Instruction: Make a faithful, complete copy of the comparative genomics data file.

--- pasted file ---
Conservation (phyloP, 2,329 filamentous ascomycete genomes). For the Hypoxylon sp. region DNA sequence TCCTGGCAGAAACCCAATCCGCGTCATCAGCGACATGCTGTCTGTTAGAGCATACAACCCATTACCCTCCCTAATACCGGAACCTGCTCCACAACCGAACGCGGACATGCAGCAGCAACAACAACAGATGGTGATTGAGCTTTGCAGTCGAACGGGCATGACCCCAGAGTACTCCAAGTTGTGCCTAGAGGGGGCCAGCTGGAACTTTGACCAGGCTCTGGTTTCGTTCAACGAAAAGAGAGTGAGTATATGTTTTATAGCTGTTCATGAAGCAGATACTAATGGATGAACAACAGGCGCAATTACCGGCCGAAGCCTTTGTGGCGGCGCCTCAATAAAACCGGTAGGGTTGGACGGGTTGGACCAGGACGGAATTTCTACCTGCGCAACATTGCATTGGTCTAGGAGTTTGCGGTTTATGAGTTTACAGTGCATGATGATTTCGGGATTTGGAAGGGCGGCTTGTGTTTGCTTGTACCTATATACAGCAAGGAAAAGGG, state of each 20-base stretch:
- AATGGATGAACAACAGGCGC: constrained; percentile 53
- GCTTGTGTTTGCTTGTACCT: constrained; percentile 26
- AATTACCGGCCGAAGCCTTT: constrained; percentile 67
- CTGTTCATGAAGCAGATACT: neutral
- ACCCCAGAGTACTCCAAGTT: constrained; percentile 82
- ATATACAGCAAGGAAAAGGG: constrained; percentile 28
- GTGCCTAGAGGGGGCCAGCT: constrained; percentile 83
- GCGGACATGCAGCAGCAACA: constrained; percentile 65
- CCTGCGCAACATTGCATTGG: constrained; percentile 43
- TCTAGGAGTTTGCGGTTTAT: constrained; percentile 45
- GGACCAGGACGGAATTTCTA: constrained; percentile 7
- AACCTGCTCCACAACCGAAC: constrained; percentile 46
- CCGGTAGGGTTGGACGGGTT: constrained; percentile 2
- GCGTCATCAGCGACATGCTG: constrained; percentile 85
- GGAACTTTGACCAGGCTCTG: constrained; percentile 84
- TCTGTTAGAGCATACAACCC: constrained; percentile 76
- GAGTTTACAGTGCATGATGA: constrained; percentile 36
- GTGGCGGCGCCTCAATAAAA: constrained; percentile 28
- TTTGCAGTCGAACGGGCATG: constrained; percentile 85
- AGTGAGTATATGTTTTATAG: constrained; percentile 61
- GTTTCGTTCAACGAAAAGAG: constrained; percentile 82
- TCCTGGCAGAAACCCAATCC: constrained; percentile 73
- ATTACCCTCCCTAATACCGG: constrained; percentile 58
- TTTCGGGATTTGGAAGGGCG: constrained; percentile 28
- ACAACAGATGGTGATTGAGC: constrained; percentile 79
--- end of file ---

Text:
Conservation (phyloP, 2,329 filamentous ascomycete genomes). For the Hypoxylon sp. region DNA sequence TCCTGGCAGAAACCCAATCCGCGTCATCAGCGACATGCTGTCTGTTAGAGCATACAACCCATTACCCTCCCTAATACCGGAACCTGCTCCACAACCGAACGCGGACATGCAGCAGCAACAACAACAGATGGTGATTGAGCTTTGCAGTCGAACGGGCATGACCCCAGAGTACTCCAAGTTGTGCCTAGAGGGGGCCAGCTGGAACTTTGACCAGGCTCTGGTTTCGTTCAACGAAAAGAGAGTGAGTATATGTTTTATAGCTGTTCATGAAGCAGATACTAATGGATGAACAACAGGCGCAATTACCGGCCGAAGCCTTTGTGGCGGCGCCTCAATAAAACCGGTAGGGTTGGACGGGTTGGACCAGGACGGAATTTCTACCTGCGCAACATTGCATTGGTCTAGGAGTTTGCGGTTTATGAGTTTACAGTGCATGATGATTTCGGGATTTGGAAGGGCGGCTTGTGTTTGCTTGTACCTATATACAGCAAGGAAAAGGG, state of each 20-base stretch:
- AATGGATGAACAACAGGCGC: constrained; percentile 53
- GCTTGTGTTTGCTTGTACCT: constrained; percentile 26
- AATTACCGGCCGAAGCCTTT: constrained; percentile 67
- CTGTTCATGAAGCAGATACT: neutral
- ACCCCAGAGTACTCCAAGTT: constrained; percentile 82
- ATATACAGCAAGGAAAAGGG: constrained; percentile 28
- GTGCCTAGAGGGGGCCAGCT: constrained; percentile 83
- GCGGACATGCAGCAGCAACA: constrained; percentile 65
- CCTGCGCAACATTGCATTGG: constrained; percentile 43
- TCTAGGAGTTTGCGGTTTAT: constrained; percentile 45
- GGACCAGGACGGAATTTCTA: constrained; percentile 7
- AACCTGCTCCACAACCGAAC: constrained; percentile 46
- CCGGTAGGGTTGGACGGGTT: constrained; percentile 2
- GCGTCATCAGCGACATGCTG: constrained; percentile 85
- GGAACTTTGACCAGGCTCTG: constrained; percentile 84
- TCTGTTAGAGCATACAACCC: constrained; percentile 76
- GAGTTTACAGTGCATGATGA: constrained; percentile 36
- GTGGCGGCGCCTCAATAAAA: constrained; percentile 28
- TTTGCAGTCGAACGGGCATG: constrained; percentile 85
- AGTGAGTATATGTTTTATAG: constrained; percentile 61
- GTTTCGTTCAACGAAAAGAG: constrained; percentile 82
- TCCTGGCAGAAACCCAATCC: constrained; percentile 73
- ATTACCCTCCCTAATACCGG: constrained; percentile 58
- TTTCGGGATTTGGAAGGGCG: constrained; percentile 28
- ACAACAGATGGTGATTGAGC: constrained; percentile 79